Understanding of the product is the main hurdle for collectors, processors and consumers of Oregon Truffles. As I initially attempted to approach them, as hunter and consumer, they seemed counter-intuitive and abstruse, as unfathomable as their underground habitation would suggest. I realized I was going to need a little help from my friends in my quest. For openers, truffles buried in the ground are obviously not easy to spot, and they certainly don’t just grow anywhere, or everywhere.

I was fortunate to be invited for truffle hunting with Jack Czarnecki, an accomplished truffle hunter, proprietor of the Joel Palmer House Restaurant in Dayton, and producer of a new line of authentic Oregon Truffle infused olive oils. I originally met Jack when he was a guest speaker for MSSF many years ago. We renewed our acquaintance last November in Spoleto, Italy while attending the 3rd Congresso Internazionale sul Tartufo, thus setting the stage for getting together with him at his home in Oregon, and a pair of forays into the truffling woods.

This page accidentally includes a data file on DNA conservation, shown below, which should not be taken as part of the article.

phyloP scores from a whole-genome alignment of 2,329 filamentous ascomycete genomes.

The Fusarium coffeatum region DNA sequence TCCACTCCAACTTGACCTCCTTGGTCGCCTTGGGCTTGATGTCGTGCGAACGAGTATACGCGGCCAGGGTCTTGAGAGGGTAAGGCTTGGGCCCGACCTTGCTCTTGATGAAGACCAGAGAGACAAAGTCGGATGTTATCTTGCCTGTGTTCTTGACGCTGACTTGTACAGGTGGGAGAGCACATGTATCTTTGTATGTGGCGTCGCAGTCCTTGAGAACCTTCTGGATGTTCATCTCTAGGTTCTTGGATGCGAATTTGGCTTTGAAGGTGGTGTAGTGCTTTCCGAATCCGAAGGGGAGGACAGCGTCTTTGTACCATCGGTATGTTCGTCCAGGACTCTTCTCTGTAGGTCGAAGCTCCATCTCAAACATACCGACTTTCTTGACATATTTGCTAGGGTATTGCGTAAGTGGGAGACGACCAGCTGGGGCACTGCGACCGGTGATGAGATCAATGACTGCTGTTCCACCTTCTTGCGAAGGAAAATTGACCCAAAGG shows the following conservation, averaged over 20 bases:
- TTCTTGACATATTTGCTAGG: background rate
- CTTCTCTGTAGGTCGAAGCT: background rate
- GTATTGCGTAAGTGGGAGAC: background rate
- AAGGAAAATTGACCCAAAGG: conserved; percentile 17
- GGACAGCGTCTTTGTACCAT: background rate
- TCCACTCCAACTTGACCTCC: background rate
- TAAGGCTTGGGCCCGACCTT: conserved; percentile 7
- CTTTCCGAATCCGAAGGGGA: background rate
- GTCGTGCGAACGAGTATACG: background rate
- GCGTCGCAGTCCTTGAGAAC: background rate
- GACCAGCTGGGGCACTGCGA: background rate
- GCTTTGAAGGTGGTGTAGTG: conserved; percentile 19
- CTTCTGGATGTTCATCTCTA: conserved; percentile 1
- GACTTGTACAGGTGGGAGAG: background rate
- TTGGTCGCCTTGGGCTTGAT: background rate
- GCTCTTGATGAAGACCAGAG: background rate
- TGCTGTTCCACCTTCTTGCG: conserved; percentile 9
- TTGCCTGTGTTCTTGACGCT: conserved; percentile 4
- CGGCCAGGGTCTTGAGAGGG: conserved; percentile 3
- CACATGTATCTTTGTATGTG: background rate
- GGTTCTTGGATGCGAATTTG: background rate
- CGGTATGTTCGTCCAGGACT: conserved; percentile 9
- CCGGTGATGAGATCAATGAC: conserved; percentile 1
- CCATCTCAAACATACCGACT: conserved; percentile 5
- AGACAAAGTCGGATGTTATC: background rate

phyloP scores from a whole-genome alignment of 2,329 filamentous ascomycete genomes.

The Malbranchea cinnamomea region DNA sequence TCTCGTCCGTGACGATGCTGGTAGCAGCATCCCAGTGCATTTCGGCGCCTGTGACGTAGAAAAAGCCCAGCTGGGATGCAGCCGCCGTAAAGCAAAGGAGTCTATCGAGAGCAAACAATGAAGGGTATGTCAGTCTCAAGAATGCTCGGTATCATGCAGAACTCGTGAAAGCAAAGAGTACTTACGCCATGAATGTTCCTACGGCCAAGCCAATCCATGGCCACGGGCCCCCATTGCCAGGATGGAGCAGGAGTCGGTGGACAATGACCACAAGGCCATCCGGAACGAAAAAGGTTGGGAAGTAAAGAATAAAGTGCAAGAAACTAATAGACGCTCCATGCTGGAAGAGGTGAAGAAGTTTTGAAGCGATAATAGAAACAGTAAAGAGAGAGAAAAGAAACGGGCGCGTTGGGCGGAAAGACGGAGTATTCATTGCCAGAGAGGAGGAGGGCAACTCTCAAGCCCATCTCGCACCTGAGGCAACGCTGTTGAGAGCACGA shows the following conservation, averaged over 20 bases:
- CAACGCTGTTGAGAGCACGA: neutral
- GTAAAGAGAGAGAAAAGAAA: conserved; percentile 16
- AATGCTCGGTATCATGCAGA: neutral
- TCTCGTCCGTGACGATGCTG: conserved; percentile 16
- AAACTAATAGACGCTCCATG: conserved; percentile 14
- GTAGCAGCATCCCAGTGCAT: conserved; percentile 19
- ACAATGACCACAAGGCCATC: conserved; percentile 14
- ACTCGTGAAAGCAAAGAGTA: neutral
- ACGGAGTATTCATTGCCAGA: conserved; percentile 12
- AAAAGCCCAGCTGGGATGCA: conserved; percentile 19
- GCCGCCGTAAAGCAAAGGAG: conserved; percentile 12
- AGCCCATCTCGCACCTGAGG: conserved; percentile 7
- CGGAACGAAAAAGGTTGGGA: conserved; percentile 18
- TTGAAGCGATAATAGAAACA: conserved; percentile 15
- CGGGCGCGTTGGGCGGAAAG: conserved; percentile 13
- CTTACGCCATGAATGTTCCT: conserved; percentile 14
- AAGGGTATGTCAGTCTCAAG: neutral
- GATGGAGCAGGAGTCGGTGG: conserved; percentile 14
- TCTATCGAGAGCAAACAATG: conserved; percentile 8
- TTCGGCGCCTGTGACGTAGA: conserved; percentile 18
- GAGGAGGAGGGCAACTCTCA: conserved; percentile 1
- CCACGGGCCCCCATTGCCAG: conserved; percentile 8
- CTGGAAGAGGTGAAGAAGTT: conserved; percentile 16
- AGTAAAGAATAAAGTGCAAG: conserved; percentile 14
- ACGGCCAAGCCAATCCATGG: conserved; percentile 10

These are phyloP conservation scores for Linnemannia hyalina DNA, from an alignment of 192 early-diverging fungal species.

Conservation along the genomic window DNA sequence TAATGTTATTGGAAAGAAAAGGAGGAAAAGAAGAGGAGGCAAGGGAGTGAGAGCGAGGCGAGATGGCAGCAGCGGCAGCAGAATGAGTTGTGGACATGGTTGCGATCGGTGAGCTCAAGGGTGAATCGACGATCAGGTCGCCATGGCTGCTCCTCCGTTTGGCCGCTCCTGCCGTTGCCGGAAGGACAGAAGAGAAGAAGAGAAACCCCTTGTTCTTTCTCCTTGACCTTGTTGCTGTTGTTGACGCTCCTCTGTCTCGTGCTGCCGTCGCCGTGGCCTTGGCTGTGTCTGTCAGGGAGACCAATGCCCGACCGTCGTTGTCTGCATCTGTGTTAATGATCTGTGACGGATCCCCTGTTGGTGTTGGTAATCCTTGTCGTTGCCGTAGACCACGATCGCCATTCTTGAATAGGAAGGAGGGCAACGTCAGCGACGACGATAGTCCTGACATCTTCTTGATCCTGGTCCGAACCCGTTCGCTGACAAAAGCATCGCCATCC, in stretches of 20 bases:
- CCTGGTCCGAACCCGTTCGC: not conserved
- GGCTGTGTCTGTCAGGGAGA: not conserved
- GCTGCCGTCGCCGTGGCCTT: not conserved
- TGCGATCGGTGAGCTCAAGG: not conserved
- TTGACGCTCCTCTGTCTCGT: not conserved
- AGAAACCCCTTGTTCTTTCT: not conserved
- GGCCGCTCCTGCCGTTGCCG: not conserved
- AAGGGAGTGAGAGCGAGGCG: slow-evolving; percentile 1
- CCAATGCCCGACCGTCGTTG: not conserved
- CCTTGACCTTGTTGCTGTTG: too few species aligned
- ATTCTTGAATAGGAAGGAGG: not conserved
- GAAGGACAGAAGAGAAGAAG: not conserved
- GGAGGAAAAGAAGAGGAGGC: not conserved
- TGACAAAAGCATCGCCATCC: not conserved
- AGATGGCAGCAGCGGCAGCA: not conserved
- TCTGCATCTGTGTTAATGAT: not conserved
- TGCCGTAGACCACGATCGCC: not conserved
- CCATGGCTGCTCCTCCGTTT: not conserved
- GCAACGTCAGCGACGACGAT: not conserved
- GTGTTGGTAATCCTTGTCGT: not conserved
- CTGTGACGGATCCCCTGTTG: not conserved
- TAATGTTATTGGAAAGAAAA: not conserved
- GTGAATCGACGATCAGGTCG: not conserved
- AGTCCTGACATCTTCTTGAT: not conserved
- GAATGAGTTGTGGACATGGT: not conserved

Truffles are generally collected in Oregon by raking the forest floor. As near as I was able to discern, there’s proper raking, and there’s improper raking. It comes down to not damaging the tree roots in the truffle beds, and not moving so much earth that the habitat is compromised. The use of dogs to hunt truffles is just coming into vogue in Oregon, and Jack suggested to me that their black truffles may be more suitable for dog truffle hunting than their white truffles, due to their more scattered and decidedly sparser fruiting pattern, and generally larger size.